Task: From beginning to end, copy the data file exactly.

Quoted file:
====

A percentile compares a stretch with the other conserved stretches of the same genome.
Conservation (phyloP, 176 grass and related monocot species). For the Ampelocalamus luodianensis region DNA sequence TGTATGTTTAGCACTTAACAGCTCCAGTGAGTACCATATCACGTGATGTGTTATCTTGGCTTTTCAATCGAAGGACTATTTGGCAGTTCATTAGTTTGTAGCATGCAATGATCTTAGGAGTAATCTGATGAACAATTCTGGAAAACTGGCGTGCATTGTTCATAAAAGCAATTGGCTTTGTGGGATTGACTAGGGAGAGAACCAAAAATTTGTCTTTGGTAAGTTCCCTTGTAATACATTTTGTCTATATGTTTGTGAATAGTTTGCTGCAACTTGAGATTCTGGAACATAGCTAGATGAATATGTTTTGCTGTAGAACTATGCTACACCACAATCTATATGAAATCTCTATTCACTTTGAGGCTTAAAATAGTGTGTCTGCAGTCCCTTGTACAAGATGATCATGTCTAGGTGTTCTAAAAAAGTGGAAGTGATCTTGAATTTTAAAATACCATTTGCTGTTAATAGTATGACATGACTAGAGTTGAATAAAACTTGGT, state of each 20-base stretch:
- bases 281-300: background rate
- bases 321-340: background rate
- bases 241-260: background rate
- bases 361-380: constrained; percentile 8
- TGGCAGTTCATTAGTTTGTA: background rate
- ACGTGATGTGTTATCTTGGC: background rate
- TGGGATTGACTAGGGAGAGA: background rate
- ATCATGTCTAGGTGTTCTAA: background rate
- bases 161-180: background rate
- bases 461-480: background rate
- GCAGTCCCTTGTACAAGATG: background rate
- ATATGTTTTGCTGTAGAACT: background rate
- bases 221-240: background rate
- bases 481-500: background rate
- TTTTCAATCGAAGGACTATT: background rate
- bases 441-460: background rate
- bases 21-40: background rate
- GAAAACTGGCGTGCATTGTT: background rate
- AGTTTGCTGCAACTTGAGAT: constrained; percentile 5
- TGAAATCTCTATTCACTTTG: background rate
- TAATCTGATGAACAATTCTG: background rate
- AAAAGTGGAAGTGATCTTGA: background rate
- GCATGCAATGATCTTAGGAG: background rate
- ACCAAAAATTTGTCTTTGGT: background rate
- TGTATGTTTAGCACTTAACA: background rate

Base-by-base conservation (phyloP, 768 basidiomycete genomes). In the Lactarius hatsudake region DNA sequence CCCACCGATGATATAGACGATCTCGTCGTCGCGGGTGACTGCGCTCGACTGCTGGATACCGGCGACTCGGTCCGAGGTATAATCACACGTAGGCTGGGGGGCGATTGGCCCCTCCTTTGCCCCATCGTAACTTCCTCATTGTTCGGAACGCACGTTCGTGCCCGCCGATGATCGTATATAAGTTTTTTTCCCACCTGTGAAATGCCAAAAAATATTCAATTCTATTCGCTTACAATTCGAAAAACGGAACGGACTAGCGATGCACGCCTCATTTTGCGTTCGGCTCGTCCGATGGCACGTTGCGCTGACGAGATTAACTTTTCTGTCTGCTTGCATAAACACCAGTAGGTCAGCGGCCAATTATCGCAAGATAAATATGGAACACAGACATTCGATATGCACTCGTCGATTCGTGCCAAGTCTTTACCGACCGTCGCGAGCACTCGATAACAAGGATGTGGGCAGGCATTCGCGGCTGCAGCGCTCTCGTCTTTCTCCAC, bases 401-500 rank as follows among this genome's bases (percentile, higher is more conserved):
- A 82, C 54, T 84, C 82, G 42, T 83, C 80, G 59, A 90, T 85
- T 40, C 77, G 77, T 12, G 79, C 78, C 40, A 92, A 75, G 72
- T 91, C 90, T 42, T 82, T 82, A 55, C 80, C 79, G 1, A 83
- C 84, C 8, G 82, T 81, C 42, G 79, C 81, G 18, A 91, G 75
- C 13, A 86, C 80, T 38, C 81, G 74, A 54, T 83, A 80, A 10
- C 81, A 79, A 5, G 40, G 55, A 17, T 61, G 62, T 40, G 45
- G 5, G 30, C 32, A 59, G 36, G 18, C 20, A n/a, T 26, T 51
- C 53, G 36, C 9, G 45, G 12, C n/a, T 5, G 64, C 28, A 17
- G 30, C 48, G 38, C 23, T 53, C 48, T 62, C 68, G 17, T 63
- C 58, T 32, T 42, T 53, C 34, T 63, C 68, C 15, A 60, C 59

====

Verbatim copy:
A percentile compares a stretch with the other conserved stretches of the same genome.
Conservation (phyloP, 176 grass and related monocot species). For the Ampelocalamus luodianensis region DNA sequence TGTATGTTTAGCACTTAACAGCTCCAGTGAGTACCATATCACGTGATGTGTTATCTTGGCTTTTCAATCGAAGGACTATTTGGCAGTTCATTAGTTTGTAGCATGCAATGATCTTAGGAGTAATCTGATGAACAATTCTGGAAAACTGGCGTGCATTGTTCATAAAAGCAATTGGCTTTGTGGGATTGACTAGGGAGAGAACCAAAAATTTGTCTTTGGTAAGTTCCCTTGTAATACATTTTGTCTATATGTTTGTGAATAGTTTGCTGCAACTTGAGATTCTGGAACATAGCTAGATGAATATGTTTTGCTGTAGAACTATGCTACACCACAATCTATATGAAATCTCTATTCACTTTGAGGCTTAAAATAGTGTGTCTGCAGTCCCTTGTACAAGATGATCATGTCTAGGTGTTCTAAAAAAGTGGAAGTGATCTTGAATTTTAAAATACCATTTGCTGTTAATAGTATGACATGACTAGAGTTGAATAAAACTTGGT, state of each 20-base stretch:
- bases 281-300: background rate
- bases 321-340: background rate
- bases 241-260: background rate
- bases 361-380: constrained; percentile 8
- TGGCAGTTCATTAGTTTGTA: background rate
- ACGTGATGTGTTATCTTGGC: background rate
- TGGGATTGACTAGGGAGAGA: background rate
- ATCATGTCTAGGTGTTCTAA: background rate
- bases 161-180: background rate
- bases 461-480: background rate
- GCAGTCCCTTGTACAAGATG: background rate
- ATATGTTTTGCTGTAGAACT: background rate
- bases 221-240: background rate
- bases 481-500: background rate
- TTTTCAATCGAAGGACTATT: background rate
- bases 441-460: background rate
- bases 21-40: background rate
- GAAAACTGGCGTGCATTGTT: background rate
- AGTTTGCTGCAACTTGAGAT: constrained; percentile 5
- TGAAATCTCTATTCACTTTG: background rate
- TAATCTGATGAACAATTCTG: background rate
- AAAAGTGGAAGTGATCTTGA: background rate
- GCATGCAATGATCTTAGGAG: background rate
- ACCAAAAATTTGTCTTTGGT: background rate
- TGTATGTTTAGCACTTAACA: background rate

Base-by-base conservation (phyloP, 768 basidiomycete genomes). In the Lactarius hatsudake region DNA sequence CCCACCGATGATATAGACGATCTCGTCGTCGCGGGTGACTGCGCTCGACTGCTGGATACCGGCGACTCGGTCCGAGGTATAATCACACGTAGGCTGGGGGGCGATTGGCCCCTCCTTTGCCCCATCGTAACTTCCTCATTGTTCGGAACGCACGTTCGTGCCCGCCGATGATCGTATATAAGTTTTTTTCCCACCTGTGAAATGCCAAAAAATATTCAATTCTATTCGCTTACAATTCGAAAAACGGAACGGACTAGCGATGCACGCCTCATTTTGCGTTCGGCTCGTCCGATGGCACGTTGCGCTGACGAGATTAACTTTTCTGTCTGCTTGCATAAACACCAGTAGGTCAGCGGCCAATTATCGCAAGATAAATATGGAACACAGACATTCGATATGCACTCGTCGATTCGTGCCAAGTCTTTACCGACCGTCGCGAGCACTCGATAACAAGGATGTGGGCAGGCATTCGCGGCTGCAGCGCTCTCGTCTTTCTCCAC, bases 401-500 rank as follows among this genome's bases (percentile, higher is more conserved):
- A 82, C 54, T 84, C 82, G 42, T 83, C 80, G 59, A 90, T 85
- T 40, C 77, G 77, T 12, G 79, C 78, C 40, A 92, A 75, G 72
- T 91, C 90, T 42, T 82, T 82, A 55, C 80, C 79, G 1, A 83
- C 84, C 8, G 82, T 81, C 42, G 79, C 81, G 18, A 91, G 75
- C 13, A 86, C 80, T 38, C 81, G 74, A 54, T 83, A 80, A 10
- C 81, A 79, A 5, G 40, G 55, A 17, T 61, G 62, T 40, G 45
- G 5, G 30, C 32, A 59, G 36, G 18, C 20, A n/a, T 26, T 51
- C 53, G 36, C 9, G 45, G 12, C n/a, T 5, G 64, C 28, A 17
- G 30, C 48, G 38, C 23, T 53, C 48, T 62, C 68, G 17, T 63
- C 58, T 32, T 42, T 53, C 34, T 63, C 68, C 15, A 60, C 59